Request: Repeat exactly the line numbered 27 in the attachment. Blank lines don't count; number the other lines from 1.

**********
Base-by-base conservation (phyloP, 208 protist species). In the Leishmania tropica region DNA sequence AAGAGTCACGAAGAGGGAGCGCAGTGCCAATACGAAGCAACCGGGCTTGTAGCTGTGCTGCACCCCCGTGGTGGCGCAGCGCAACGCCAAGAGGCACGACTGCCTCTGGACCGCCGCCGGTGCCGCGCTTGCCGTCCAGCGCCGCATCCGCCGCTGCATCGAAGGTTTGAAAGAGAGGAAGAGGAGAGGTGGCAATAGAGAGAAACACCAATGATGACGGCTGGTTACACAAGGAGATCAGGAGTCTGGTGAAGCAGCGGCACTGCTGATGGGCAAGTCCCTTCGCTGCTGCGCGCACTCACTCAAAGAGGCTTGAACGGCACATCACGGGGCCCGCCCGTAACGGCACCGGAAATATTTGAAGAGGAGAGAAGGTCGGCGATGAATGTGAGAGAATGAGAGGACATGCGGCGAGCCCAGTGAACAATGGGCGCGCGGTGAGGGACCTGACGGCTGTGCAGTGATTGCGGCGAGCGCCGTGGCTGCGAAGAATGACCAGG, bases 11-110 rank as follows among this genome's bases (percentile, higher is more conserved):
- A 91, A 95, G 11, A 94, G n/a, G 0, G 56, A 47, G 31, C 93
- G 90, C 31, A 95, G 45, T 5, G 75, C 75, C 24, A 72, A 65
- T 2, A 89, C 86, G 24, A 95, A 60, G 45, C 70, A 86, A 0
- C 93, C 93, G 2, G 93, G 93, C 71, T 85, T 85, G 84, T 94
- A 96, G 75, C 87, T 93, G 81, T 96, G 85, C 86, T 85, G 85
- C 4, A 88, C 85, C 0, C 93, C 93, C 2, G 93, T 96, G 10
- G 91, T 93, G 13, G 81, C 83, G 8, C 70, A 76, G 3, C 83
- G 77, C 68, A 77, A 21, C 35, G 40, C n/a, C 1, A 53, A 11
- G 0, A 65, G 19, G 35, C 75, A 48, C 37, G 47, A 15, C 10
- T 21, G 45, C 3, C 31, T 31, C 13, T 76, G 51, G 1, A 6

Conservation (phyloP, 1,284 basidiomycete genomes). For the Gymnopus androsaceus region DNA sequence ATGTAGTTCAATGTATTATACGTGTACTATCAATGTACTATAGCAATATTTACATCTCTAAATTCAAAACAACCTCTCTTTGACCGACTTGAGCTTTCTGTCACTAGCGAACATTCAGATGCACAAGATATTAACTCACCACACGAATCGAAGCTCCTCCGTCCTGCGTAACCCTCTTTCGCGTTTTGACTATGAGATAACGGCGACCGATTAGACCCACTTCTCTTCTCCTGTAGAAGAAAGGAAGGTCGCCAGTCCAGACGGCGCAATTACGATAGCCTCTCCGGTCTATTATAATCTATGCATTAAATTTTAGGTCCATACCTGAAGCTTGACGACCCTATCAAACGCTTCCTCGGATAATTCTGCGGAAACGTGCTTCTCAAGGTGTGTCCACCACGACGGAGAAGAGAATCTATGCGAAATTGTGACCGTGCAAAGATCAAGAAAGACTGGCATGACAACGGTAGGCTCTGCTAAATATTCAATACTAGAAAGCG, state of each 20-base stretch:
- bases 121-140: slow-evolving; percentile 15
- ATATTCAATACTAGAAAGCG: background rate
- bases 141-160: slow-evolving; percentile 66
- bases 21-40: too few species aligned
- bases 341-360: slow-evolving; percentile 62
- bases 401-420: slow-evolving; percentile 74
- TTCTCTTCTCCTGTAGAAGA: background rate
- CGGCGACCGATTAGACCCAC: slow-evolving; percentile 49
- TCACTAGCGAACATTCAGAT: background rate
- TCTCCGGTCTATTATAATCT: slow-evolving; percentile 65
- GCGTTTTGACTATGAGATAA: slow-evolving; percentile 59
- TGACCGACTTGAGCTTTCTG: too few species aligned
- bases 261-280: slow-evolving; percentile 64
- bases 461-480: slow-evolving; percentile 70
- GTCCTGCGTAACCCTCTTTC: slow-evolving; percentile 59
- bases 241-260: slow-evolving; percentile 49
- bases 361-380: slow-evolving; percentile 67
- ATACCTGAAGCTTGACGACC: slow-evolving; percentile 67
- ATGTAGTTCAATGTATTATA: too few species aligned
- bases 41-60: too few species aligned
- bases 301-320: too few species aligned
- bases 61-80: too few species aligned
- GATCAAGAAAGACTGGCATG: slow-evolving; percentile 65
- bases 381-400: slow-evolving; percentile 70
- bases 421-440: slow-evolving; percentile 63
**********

- GTCCTGCGTAACCCTCTTTC: slow-evolving; percentile 59